Saturday, 2 January 2010


Many people with Alzheimer's have trouble sleeping, which can leave them exhausted during the day. Fatigue takes a toll on both patients and their caregivers. Indeed, irregular sleeping is a major reason why families move relatives with Alzheimer's into long-term care. Light therapy is a promising treatment under investigation for people with Alzheimer’s who struggle with sleep.

Alzheimer's patients who have trouble sleeping should first be evaluated for underlying sleep disorders and medical conditions that cause sleep trouble. Also, stopping medications that affect sleep or switching to more tolerable drugs may help.

No studies have found that conventional sleep aids, like Ambien (zolpidem) and Sonata (zaleplon), or sedative antidepressant medications like trazodone (Desyrel) effectively treat disturbed sleep in Alzheimer's patients. And supplements that boost levels of melatonin (a hormone that makes people feel tired) have limited effect, perhaps because Alzheimer's patients have fewer melatonin receptors in the brain than people without dementia.

Light therapy - regular exposure to sunlight or special bright lamps that mimic natural light - is another option. Exposure to bright light signals to the brain that it is daytime and helps set the body's circadian rhythms -- regular mental and biological changes that occur over a 24-hour cycle and regulate important functions, like preparing the body for sleep at night.

How well does light therapy work for Alzheimer’s patients? In a three-week study from the University of North Carolina at Chapel Hill, 66 adults with dementia living in long-term care facilities were exposed for varying amounts of time to bright ceiling lights installed in common areas.

Compared with participants who did not spend time under the lights, those who were exposed to light therapy for two and a half hours in the morning slept 16 minutes longer; those who were exposed for about eight and a half hours off and on throughout the day slept 14 minutes longer. The morning group was also able to fall asleep 29 minutes earlier, which is important since Alzheimer's patients often can't fall asleep until late at night.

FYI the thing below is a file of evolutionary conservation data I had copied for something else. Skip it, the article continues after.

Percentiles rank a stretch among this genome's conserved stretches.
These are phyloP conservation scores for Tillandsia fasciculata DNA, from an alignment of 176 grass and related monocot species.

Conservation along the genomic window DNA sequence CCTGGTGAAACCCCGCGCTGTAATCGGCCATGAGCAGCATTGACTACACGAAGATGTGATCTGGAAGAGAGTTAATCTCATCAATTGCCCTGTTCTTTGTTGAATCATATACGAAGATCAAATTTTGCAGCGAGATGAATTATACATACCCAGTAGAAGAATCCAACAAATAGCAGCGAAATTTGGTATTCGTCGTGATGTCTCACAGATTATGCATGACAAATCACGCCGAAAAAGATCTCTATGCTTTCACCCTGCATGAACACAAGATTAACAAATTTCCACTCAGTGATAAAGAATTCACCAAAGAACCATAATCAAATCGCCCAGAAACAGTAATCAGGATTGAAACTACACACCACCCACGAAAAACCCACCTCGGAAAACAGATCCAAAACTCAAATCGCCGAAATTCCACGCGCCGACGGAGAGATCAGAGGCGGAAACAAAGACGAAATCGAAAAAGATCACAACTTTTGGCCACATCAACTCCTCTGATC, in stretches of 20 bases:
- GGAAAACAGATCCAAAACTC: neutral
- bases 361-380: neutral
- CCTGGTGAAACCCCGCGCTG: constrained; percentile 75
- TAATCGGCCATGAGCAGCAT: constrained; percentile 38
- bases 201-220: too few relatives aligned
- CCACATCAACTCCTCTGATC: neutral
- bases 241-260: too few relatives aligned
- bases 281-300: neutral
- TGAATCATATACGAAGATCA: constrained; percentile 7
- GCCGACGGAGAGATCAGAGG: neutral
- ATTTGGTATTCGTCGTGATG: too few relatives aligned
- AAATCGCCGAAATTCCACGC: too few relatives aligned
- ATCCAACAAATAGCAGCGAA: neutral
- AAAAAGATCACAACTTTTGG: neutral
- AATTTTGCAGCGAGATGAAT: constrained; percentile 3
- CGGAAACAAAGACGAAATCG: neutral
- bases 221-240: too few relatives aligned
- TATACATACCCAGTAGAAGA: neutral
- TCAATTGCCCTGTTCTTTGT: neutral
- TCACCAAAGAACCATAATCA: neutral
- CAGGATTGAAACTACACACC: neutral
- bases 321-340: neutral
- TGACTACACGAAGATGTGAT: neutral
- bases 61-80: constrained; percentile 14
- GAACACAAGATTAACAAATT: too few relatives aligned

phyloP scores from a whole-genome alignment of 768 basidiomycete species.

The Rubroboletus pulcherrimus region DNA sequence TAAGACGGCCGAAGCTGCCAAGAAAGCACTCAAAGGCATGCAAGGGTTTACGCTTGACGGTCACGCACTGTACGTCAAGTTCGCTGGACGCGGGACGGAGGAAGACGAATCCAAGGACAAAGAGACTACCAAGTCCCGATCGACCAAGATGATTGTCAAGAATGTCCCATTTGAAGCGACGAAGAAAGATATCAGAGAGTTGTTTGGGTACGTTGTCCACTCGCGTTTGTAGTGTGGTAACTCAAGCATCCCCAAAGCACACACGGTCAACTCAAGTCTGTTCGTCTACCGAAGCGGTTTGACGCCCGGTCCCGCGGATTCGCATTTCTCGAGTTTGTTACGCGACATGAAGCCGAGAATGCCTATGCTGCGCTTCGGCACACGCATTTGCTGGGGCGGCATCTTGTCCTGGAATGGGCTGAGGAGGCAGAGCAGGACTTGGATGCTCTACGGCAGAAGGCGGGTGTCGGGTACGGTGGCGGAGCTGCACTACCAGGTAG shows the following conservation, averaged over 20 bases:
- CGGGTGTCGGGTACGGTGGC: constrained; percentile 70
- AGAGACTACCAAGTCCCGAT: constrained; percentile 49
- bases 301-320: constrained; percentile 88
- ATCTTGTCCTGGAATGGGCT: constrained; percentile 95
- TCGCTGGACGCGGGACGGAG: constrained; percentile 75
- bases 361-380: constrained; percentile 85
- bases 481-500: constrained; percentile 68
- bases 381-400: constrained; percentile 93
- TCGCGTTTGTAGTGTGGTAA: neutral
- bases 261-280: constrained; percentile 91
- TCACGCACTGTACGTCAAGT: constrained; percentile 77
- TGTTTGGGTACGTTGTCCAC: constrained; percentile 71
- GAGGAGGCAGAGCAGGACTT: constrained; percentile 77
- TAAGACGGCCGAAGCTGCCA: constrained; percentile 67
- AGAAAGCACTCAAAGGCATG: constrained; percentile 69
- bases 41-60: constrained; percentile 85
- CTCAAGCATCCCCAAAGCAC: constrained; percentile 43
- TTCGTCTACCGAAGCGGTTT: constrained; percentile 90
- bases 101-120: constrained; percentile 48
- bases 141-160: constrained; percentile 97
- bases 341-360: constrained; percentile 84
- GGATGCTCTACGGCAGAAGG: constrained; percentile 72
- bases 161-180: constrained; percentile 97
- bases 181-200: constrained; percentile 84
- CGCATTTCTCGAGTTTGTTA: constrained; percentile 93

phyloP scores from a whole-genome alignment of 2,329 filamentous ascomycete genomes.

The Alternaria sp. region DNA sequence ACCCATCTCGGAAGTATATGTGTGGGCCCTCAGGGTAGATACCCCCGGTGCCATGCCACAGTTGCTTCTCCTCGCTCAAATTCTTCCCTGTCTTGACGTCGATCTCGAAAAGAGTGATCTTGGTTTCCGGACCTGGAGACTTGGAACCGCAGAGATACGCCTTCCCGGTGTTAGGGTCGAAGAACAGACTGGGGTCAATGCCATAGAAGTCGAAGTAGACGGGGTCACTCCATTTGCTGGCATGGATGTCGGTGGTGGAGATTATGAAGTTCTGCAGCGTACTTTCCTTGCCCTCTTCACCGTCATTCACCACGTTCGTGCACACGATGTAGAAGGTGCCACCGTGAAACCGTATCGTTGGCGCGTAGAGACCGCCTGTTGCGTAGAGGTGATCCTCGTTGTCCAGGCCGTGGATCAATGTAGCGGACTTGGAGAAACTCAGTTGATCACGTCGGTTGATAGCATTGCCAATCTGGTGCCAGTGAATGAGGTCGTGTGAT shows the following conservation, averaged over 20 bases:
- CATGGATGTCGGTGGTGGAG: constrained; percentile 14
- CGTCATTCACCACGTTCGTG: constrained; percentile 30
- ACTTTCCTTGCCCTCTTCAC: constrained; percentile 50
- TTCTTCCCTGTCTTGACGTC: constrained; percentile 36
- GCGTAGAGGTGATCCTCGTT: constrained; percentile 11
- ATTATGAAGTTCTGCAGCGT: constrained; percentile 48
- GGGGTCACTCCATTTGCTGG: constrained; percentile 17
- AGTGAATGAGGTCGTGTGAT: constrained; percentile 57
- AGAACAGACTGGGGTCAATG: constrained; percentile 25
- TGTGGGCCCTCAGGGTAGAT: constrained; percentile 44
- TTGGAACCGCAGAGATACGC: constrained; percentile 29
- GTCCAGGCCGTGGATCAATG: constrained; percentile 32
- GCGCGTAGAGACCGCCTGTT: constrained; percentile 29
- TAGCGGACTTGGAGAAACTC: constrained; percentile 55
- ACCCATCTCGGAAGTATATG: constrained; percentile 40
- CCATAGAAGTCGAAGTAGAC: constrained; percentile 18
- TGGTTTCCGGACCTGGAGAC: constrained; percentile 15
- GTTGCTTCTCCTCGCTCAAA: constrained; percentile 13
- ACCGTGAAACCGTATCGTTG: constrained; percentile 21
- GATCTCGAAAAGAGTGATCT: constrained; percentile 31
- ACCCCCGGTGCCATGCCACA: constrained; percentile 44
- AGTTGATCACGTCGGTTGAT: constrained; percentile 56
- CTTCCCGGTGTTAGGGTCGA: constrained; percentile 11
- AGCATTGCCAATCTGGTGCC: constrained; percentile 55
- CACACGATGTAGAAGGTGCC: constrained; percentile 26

But not all studies have produced positive results, and there are questions about the appropriate dosage. The amount of light prescribed for other conditions may not be sufficient for older patients with Alzheimer's; eyes transmit less light with age, and visual problems are particularly common in patients with Alzheimer's disease.

While researchers have yet to determine the ultimate benefits of light therapy or how much is needed to have an effect, "It's still reasonable to encourage people with Alzheimer's to stay in well-lit areas during the day," says Peter Rabins, M. D., Director of Geriatric Psychiatry and Neuropsychiatry at Johns Hopkins.

This may be more practical than purchasing specialized equipment, he notes. "The light-therapy boxes used by people with disorders like depression require sitting still in front of a bright lamp, and this can be a challenge for those with Alzheimer's." Spending time outside in the morning may be a convenient way to produce similar effects.

More Tips for Caregivers. The Alzheimer's Association offers these tips for better sleep:

  • Maintain regular meal times and sleep schedules.
  • Discourage alcohol, caffeine, and nicotine use.
  • Encourage daily exercise (but no later than 4 hours before bedtime)
  • Don't give Alzheimer's drugs before bedtime.
  • Discourage watching TV or staying in bed during wakeful periods.

(Source: John Hopkins Health Alerts, 14 December 2009)